June 12th, 2008


A goateed Ernest Borgnine stars as the religion hating El General, a vicious military leader who goes around Mexico killing a bunch of priests.  Miguel (Padre Humberto) is a knuckleheaded pastor with a brother that is the head of the revolution who is intent on stopping the General.  He wants Miguel to join up with the revolution, but he’s too busy cracking jokes and singing terrible songs.  After the General banishes all the priests from Mexico, Miguel decides to stay behind and preach to his flock incognito, and in his own way he becomes a revolutionary figure, just like his brother.  Both of them are so annoying throughout the movie that when Borgnine finally lines them up for the firing squad, you’ll be cheering because that means the damned movie can finally be over. 


This boring and extremely lackluster western was the last theatrical release for director Arthur Lubin, whose career dated all the way back to the 30’s.  He’s probably most famous for directing many Abbott and Costello films, the 1943 Phantom of the Opera remake and the Francis the Talking Mule movies.  This flick is so bad that it makes the Francis movies look like Citizen Kane by comparison.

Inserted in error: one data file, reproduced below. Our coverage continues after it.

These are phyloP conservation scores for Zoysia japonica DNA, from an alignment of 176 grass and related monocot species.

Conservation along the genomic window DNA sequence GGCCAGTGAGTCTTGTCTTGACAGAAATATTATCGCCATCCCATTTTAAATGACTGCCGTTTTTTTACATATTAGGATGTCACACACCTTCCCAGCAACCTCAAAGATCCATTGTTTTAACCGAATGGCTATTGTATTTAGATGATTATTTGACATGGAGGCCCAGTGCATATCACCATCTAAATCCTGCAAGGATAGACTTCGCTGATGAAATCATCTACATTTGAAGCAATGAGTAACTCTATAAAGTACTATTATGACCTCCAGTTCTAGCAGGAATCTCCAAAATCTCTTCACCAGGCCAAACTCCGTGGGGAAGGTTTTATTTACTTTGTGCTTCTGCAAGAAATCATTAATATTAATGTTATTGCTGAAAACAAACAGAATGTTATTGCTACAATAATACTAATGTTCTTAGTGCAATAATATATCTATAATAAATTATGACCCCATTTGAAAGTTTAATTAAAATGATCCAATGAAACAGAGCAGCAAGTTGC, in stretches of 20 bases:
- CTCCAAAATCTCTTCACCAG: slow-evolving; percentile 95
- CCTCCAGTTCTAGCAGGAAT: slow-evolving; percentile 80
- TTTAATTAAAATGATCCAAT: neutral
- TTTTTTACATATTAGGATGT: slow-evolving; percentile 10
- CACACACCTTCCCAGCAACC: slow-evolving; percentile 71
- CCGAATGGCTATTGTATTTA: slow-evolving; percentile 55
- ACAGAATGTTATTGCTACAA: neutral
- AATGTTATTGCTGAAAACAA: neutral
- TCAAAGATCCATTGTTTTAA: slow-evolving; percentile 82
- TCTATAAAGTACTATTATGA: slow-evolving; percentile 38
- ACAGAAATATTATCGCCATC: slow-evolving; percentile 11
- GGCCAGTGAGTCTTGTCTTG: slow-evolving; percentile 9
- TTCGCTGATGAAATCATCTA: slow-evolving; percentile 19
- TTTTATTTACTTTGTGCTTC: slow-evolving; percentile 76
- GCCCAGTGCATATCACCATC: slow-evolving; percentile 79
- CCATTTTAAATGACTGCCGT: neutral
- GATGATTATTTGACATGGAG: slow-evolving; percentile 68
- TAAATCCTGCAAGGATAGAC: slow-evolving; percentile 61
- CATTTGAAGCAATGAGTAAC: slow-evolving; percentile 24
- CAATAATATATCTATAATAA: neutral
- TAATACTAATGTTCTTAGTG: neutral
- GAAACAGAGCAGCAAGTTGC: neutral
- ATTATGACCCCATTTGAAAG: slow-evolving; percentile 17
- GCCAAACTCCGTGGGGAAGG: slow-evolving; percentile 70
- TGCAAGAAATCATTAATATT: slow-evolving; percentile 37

Borgnine is decent as the villain but unfortunately his screen time is limited to only a few brief appearances.  Humberto makes for an awfully lame hero and his constant mugging for the camera gets quite grating after awhile.  Gimme a break!  The only sparks come from Gemma Cuervo as a spitfire prostitute who helps Miguel hide from some cops. 


Oh and if you’re looking for any “Guns of the Revolution” you’ll be severely disappointed.  The only guns in this movie are held by Borgnine’s men, who will occasionally shoot a priest or two to spice things up every once and awhile. 


AKA:  Rain for a Dusty Summer.